To the General Assembly:

Pursuant to Article V, Section I, Paragraph 14 of the New Jersey Constitution, I am returning Assembly Bill No. 4202 without my approval.  For the second time in two years, the Legislature proposes a failed policy – raising income taxes on individuals and businesses within our State – as a solution to the years of reckless taxing and spending that created our current fiscal problems.  I have little doubt that the sponsors and supporters of this bill wish that New Jersey could avoid the difficult decisions that accompany this time of limited resources.  I am equally confident that wishing away our state’s serious fiscal problems and adhering to the broken cycle of spending and taxing that has failed New Jersey in the past will only ensure New Jersey’s future among those states teetering on insolvency and ruin.  As I vowed during my candidacy, as I reaffirmed after my election, and as I wrote in my veto of Assembly Bill No. 10 last year, I will not allow the failed policies of the past to continue on my watch. Those policies ended seventeen months ago and they will certainly not return again now.

 This bill would increase the tax rate imposed upon individuals and businesses with taxable gross incomes exceeding $1,000,000 from the current rate of 8.97% to a new rate of 10.75% for tax years 2011 and 2012.  This bill would also increase the exclusion for senior and disabled taxpayers to exclude pension, annuity, endowment, life insurance contract, disability, and retirement benefit income from their annual gross income.  Neither solution is a sensible, long-term remedy that addresses the causes of our State’s financial condition.

Although now well-known it bears repeating that our citizens are already subject to one of the highest state income tax rates in the nation. Indeed, New Jersey residents saw their taxes and fees raised 115 times over the eight years prior to my taking office.  Using now familiar rhetoric, the sponsors and supporters of this bill advertise tax increases as a necessity to achieve shared sacrifice.  But no one contests that the top one-tenth of one percent of taxpayers in this state already pay 19 percent of the State’s income tax, the top one-half of one percent pay almost one-third, the top one percent pay nearly 40 percent and that the top 10 percent pay 71 percent.

The proposed income tax increase would also exacerbate the extreme volatility of New Jersey’s revenue base, making it even more difficult to forecast revenues, make sound budget decisions and achieve the fiscal stability that is essential to long-term economic growth.  To put the impact of that volatility in perspective, in 2009 New Jersey had 330 taxpayers who reported more than $10 million in income.  As a group, these 330 taxpayers paid approximately $678 million in state income tax, an average of over $2 million each, representing seven percent of the total tax.  Individually, each one of those taxpayers contributed an amount of revenue equivalent to the amount contributed by approximately 1000 taxpayers reporting $100,000 in income.  It is New Jersey’s obvious interest to welcome high-income taxpayers and encourage them to choose New Jersey instead of adopting punitive policies that drive them to other jurisdictions.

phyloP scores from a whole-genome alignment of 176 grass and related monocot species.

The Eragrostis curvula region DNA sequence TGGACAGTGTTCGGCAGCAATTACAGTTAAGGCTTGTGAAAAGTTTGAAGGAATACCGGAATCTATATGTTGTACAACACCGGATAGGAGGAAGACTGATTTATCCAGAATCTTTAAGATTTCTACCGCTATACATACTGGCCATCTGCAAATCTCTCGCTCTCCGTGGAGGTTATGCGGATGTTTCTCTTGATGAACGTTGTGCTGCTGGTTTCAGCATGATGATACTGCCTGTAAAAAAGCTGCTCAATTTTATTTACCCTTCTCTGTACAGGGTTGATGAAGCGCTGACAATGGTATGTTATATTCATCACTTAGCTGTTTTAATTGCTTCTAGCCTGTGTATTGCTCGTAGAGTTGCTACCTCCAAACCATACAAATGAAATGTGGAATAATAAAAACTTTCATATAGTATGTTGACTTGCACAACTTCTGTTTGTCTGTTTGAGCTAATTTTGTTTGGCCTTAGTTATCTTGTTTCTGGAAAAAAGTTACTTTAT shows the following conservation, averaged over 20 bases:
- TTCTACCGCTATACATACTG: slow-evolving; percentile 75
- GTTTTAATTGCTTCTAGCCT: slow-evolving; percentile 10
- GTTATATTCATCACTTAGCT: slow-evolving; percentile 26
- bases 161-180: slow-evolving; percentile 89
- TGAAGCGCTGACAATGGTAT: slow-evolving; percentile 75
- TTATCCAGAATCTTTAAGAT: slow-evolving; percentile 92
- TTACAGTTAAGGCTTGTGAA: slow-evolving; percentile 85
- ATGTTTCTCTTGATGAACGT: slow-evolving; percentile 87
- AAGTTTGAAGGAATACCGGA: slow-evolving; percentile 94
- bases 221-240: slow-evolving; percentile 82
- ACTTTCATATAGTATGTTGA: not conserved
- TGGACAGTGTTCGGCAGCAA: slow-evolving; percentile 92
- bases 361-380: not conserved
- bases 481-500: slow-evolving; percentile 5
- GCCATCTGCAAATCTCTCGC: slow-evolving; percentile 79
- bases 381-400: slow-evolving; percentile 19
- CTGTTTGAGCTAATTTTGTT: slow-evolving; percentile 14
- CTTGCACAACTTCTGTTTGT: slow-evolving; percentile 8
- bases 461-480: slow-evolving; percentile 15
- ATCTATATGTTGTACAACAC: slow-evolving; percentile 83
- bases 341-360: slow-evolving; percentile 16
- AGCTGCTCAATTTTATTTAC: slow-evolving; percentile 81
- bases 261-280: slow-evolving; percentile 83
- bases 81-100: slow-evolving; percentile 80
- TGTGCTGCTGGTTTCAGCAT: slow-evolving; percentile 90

Also, it is important to remember that many small businesses report their income and pay taxes under the income tax.  In fact, 71 percent of the taxpayers that would pay the top tax rate under this legislation report income from business activity.  In total, nearly 42 percent of the revenue subject to this proposed tax increase represents business income. I cannot allow this job killing tax increase on small businesses.

And while the New Jersey Legislature today offers ever more new taxes, New York recently adopted a budget that will reduce the tax burden on that state’s top income tax bracket to nearly four percent less than the rate proposed under this legislation. Moreover, Pennsylvania’s top income tax rate remains at three percent, nearly eight percent lower than this legislation would impose.

No sensibly crafted economic policy would seek to continue the exodus of our strongest businesses and most successful individuals across the Hudson or the Delaware or to the states all across America with more competitive tax environments.   Finally, while the sponsors of this legislation offer this tax as a “temporary” solution, this same solution was also “temporary” when it was proposed in 2009 and 2010.  The time for “temporary” gimmicks that mask our problems and masquerade as change has long passed. 

I recognize that not all will agree with my action today.  That some believe we should abandon the difficult duty of reform for the “temporary convenience of the present.”  Over the past seventeen months we have charted a different course.  Working together, without compromising our ideals and while respecting our differences, we have already developed workable solutions to many of the deepest problems that have plagued our citizens for generations.  We must not now turn back.  Our State can, and will, learn to live within our collective means.  By answering the challenges that confront us with innovation and industry, we can restore New Jersey to its historic rank as a leader of American prosperity. 

Accordingly, I herewith return Assembly Bill No. 4202 without my approval. 



                                  /s/ Chris Christie








/s/ Jeffrey S. Chiesa


Chief Counsel to the Governor